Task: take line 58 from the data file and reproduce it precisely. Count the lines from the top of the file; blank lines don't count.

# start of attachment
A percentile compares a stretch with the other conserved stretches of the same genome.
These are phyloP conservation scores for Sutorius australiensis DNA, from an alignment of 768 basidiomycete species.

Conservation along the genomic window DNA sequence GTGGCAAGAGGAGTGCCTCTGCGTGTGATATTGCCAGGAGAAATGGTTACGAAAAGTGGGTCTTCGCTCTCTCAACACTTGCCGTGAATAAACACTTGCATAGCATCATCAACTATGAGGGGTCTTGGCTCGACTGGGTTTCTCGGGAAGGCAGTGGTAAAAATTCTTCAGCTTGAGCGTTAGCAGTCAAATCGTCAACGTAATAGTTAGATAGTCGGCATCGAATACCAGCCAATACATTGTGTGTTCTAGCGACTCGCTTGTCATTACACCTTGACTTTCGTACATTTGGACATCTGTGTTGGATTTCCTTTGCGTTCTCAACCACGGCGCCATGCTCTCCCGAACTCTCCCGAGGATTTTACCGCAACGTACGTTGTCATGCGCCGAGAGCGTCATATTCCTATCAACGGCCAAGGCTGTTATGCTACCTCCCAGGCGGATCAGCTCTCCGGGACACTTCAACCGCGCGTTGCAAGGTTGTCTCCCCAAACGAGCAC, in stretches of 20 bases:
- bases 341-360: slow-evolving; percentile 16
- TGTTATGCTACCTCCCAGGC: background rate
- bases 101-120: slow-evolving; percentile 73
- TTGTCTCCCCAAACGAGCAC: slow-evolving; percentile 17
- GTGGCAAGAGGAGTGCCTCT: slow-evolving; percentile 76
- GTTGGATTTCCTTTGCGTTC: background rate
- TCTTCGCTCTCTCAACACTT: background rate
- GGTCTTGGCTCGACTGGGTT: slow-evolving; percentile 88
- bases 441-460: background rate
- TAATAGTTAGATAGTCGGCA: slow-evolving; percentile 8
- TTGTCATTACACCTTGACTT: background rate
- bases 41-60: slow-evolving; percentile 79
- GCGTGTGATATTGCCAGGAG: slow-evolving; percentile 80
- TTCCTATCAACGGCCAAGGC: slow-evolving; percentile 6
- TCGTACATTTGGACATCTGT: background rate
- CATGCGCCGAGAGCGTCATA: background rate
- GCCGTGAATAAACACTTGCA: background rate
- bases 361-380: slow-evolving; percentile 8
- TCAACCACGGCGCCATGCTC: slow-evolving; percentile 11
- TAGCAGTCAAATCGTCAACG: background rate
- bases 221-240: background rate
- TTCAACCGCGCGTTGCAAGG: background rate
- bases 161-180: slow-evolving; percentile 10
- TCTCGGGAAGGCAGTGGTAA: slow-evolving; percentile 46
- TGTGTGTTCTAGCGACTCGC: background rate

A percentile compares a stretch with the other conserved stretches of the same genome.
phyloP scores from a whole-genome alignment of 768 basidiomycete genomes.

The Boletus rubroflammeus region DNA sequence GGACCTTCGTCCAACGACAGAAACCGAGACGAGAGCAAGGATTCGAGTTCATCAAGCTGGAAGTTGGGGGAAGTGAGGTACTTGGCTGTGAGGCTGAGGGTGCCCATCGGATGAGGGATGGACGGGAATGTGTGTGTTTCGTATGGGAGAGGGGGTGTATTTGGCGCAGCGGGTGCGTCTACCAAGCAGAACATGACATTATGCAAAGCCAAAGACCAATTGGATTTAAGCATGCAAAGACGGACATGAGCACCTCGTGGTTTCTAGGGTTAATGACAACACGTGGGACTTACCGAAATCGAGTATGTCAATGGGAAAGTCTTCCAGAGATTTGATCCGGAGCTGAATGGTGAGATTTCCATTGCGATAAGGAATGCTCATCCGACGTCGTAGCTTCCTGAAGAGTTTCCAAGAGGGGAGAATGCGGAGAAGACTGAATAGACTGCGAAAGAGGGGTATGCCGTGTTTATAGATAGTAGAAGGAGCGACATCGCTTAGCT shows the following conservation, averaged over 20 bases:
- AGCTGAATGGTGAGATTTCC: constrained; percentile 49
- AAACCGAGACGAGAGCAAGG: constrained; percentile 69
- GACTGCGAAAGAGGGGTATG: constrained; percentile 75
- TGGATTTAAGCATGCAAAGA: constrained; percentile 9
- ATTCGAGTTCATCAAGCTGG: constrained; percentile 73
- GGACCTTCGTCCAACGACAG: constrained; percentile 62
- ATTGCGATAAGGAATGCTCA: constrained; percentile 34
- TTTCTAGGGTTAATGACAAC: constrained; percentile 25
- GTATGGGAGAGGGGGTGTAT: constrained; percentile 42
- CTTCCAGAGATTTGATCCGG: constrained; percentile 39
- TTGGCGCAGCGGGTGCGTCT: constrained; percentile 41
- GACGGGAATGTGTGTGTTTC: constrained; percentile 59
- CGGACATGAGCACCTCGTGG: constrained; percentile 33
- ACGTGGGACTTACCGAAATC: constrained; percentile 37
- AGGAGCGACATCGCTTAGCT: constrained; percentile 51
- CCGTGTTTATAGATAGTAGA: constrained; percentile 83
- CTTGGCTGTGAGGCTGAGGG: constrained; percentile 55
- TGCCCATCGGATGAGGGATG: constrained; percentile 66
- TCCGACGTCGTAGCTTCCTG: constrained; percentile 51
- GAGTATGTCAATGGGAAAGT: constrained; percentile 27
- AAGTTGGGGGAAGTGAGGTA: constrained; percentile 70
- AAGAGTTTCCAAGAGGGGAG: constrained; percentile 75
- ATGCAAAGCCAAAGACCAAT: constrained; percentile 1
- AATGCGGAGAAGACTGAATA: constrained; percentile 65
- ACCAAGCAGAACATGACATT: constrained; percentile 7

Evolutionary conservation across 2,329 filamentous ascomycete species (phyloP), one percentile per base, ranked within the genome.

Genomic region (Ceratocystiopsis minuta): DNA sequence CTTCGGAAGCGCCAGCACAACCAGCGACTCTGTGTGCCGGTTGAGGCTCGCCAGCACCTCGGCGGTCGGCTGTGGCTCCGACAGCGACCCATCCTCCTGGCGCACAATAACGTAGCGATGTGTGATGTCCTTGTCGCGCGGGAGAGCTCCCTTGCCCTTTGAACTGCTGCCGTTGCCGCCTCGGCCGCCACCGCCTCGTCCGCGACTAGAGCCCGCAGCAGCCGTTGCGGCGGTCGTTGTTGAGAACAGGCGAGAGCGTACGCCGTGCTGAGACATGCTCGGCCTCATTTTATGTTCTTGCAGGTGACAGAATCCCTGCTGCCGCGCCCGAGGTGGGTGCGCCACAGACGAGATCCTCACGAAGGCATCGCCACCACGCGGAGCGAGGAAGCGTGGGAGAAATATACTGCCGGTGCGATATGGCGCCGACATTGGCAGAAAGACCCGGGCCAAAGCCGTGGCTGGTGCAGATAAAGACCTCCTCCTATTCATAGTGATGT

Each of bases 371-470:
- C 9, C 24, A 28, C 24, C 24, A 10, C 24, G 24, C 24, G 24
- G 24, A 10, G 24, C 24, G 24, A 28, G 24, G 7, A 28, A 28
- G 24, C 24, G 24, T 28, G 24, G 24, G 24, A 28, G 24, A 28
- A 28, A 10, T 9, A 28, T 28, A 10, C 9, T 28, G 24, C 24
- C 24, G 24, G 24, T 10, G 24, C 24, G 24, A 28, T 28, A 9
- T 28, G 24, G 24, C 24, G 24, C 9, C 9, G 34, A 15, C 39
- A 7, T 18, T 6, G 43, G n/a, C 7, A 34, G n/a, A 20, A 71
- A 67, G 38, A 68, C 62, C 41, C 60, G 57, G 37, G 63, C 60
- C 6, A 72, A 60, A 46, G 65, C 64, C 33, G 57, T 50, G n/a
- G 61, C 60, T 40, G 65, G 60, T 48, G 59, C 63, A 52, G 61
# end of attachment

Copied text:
Genomic region (Ceratocystiopsis minuta): DNA sequence CTTCGGAAGCGCCAGCACAACCAGCGACTCTGTGTGCCGGTTGAGGCTCGCCAGCACCTCGGCGGTCGGCTGTGGCTCCGACAGCGACCCATCCTCCTGGCGCACAATAACGTAGCGATGTGTGATGTCCTTGTCGCGCGGGAGAGCTCCCTTGCCCTTTGAACTGCTGCCGTTGCCGCCTCGGCCGCCACCGCCTCGTCCGCGACTAGAGCCCGCAGCAGCCGTTGCGGCGGTCGTTGTTGAGAACAGGCGAGAGCGTACGCCGTGCTGAGACATGCTCGGCCTCATTTTATGTTCTTGCAGGTGACAGAATCCCTGCTGCCGCGCCCGAGGTGGGTGCGCCACAGACGAGATCCTCACGAAGGCATCGCCACCACGCGGAGCGAGGAAGCGTGGGAGAAATATACTGCCGGTGCGATATGGCGCCGACATTGGCAGAAAGACCCGGGCCAAAGCCGTGGCTGGTGCAGATAAAGACCTCCTCCTATTCATAGTGATGT